Inclusion is not just a buzzword, it has been the promise of the web since its inception. By ignoring the needs of different users we are not only being bad net-citizens we also reduce the pool of people that could benefit from our content and products.
Oomph Industry Insights Blog
Be sure your brand colors meet minimum guidelines for accessibility. There are many tools and guidelines that can help. See how easy it is to use Oomph’s color tool to evaluate your own color palette.
Developers should understand screen readers as well as browsers. VoiceOver, JAWS, & NVDA offer different experiences based on different philosophies.
The web has accessibility built-in, but we often break it. Here’s what to be aware of when trying to be more inclusive.
Accessibility on the web is being enforced in the courts. Businesses are scared, not because they are not in compliance, but because the law has been interpreted differently in different states. It is difficult to be in compliance when we don’t know what compliance means. A subset of lawyers and plaintiffs have been looking to profit from this ambiguity.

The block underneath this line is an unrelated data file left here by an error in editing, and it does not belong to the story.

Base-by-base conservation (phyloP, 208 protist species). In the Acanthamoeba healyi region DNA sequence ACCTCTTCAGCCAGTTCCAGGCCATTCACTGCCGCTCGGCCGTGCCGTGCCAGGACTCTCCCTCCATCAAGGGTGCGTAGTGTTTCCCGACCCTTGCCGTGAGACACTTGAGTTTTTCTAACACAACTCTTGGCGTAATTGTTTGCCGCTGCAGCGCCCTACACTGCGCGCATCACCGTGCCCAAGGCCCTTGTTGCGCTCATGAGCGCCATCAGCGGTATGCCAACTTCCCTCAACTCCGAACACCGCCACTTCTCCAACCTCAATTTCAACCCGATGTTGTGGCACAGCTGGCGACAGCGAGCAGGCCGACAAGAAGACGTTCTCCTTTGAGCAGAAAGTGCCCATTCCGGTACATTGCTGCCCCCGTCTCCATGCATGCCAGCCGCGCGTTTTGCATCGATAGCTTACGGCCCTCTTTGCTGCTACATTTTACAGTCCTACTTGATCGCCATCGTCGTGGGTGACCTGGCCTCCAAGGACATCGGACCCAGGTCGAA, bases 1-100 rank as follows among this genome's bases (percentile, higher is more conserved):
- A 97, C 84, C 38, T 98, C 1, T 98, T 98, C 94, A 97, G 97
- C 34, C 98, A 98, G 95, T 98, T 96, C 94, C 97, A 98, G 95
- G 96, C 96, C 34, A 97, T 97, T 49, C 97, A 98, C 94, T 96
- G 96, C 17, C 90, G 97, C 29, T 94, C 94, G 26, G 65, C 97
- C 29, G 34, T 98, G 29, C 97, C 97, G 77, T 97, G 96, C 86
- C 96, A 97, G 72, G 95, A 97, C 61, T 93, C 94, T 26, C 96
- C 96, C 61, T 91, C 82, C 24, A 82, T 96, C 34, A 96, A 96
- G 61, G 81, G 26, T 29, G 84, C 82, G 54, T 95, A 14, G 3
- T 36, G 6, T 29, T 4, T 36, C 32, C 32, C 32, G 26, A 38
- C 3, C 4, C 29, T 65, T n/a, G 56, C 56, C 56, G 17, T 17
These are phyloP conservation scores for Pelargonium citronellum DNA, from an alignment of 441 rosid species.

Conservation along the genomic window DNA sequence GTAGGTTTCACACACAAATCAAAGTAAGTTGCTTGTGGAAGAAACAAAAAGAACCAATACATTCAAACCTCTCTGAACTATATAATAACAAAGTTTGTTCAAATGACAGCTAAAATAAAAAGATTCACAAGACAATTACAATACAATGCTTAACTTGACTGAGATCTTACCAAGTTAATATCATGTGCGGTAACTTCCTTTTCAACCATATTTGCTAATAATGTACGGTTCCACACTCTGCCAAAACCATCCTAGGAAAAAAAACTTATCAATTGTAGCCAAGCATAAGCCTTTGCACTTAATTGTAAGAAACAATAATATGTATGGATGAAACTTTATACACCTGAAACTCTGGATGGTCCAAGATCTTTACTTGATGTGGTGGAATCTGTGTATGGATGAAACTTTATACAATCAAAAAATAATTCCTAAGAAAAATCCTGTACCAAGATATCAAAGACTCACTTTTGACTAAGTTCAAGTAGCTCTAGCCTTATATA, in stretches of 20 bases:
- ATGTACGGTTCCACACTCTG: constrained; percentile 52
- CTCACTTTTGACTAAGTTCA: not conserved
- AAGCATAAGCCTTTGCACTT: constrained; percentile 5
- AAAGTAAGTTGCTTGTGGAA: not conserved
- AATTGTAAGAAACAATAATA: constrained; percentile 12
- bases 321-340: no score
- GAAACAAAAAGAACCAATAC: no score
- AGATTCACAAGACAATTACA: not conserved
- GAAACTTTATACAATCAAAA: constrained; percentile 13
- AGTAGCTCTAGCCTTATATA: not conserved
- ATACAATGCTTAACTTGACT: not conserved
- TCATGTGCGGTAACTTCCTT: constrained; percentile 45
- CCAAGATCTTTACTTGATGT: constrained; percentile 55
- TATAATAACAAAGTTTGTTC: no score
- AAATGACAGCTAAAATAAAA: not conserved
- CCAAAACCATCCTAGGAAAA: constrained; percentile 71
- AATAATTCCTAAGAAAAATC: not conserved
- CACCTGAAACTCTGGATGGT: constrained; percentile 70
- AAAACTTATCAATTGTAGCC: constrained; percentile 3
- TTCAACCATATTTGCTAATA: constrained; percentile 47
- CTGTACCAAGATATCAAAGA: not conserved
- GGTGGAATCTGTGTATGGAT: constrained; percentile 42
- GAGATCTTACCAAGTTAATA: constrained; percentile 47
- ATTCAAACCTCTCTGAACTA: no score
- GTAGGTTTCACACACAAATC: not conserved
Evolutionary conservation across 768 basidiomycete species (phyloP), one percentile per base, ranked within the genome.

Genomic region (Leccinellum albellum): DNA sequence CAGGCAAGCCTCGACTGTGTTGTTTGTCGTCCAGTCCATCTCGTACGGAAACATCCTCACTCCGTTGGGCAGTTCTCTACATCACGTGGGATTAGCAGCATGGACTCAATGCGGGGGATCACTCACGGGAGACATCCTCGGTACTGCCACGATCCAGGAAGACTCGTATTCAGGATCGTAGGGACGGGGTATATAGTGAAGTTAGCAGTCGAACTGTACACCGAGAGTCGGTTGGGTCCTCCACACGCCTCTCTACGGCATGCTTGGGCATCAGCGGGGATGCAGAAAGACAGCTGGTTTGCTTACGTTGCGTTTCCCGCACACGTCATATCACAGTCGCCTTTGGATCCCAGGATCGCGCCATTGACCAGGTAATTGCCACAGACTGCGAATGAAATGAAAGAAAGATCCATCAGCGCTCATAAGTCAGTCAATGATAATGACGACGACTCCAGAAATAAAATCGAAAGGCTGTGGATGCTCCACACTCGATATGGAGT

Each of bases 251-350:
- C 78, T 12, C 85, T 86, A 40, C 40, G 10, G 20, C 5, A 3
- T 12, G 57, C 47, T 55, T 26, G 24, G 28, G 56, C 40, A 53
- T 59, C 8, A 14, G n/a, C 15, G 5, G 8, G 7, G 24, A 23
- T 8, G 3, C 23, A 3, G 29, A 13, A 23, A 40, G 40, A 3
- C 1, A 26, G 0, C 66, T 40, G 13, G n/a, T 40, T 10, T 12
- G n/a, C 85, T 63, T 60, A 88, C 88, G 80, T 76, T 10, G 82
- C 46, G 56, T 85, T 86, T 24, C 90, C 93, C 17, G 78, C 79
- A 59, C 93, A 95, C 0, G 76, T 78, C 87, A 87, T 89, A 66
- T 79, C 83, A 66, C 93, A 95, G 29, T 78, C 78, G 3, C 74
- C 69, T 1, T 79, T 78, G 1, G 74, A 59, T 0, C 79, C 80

Online forms are hard, especially when you mix in best practices for accessibility. We have some quick wins, advanced tips, and additional considerations when thinking about building fantastic form experiences.
Most of us take for granted the rather quiet, personal experience of browsing the web. For about 8 million Americans, though, the web experience happens “out loud”. Explore what this experience is like and how best we can enhance it.